I am killing three birds with one stone with this story for it will be both my entry in the FOWC one word challenge and the 3TC challenge and suffice as a rather interesting story for those of you who just read my blog.
If you live in the country you may be more aware of the stories of fairies and hobgoblins, a tree or bush can hide a multitude of things, an elf, or a fairy for who knows what lives at the bottom of the garden.
This is the story of the art of deception by two young girls, sixteen year old Elsie Wright and her nine year old cousin Frances Griffiths who lived in the village of Cottingley near Bingley in Yorkshire.
The two young girls believed in fairies and set about to prove their existence by borrowing their father’s quarter plate camera and set up their scenes with the use of hat pins and coloured paper cutouts near the stream at the bottom of Elsie’s garden.
As you can see, so convincing were their images that even eminent figures such as Sherlock Holme’s creator, Sir Arthur Conan Doyle were hoodwinked into believing the images were true.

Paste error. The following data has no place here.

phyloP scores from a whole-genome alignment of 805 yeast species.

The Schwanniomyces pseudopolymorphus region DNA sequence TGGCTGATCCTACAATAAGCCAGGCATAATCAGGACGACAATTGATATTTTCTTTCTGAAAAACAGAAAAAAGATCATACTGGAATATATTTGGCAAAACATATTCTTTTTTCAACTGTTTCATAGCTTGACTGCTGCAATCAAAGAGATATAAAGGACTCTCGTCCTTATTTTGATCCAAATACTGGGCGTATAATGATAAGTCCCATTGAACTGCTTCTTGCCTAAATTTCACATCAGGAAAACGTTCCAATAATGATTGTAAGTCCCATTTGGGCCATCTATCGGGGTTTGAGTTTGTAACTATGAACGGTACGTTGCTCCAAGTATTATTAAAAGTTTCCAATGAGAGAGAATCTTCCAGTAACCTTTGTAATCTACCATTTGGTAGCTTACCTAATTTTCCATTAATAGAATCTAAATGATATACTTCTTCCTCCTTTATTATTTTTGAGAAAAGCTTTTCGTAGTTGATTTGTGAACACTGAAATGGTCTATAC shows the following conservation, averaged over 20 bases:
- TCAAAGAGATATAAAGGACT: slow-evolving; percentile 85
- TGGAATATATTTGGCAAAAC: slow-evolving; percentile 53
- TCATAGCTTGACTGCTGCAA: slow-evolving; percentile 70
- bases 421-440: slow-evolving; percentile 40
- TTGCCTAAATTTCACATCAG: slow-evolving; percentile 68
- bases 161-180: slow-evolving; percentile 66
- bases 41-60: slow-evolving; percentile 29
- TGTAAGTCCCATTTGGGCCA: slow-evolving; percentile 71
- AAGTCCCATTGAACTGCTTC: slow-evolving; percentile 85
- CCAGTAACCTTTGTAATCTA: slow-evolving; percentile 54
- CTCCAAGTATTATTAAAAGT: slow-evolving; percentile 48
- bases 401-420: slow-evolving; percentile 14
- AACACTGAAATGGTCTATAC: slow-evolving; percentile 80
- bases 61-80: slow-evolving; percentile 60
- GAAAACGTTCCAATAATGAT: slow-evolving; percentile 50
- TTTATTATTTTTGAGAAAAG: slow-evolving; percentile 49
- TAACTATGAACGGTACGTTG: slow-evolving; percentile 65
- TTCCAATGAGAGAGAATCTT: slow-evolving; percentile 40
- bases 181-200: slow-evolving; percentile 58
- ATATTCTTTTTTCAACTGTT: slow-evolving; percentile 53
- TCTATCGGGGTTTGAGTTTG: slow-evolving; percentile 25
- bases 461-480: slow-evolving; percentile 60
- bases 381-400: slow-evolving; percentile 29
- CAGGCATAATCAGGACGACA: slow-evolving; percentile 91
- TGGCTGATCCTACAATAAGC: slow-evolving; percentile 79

The photos were taken in 1917 and Elsie’s father, a keen amateur photographer developed the prints and was not deceived by the images, however his wife Polly always believed in their authenticity.
In 1919 she took prints to the Theosophical Society in Bradford where they were giving a lecture on fairy life and from there things spiralled out of control.
It was during 1920 that Conan Doyle who was a committed spiritualist became aware of the photographs and wanted to use them for an article on fairies he had been commissioned to write for the Strand Magazine.
Following the publication of Conan Doyle’s article great controversy raged with leading scientists of the day arguing whether the prints were real or fake for many a year.
I have to say they are rather splendid images and call me a sentimental old duffer but I’m quite happy to go along with the view that they are real as I so seldom go to the bottom of the garden, for all I know they could be there dancing about as I write.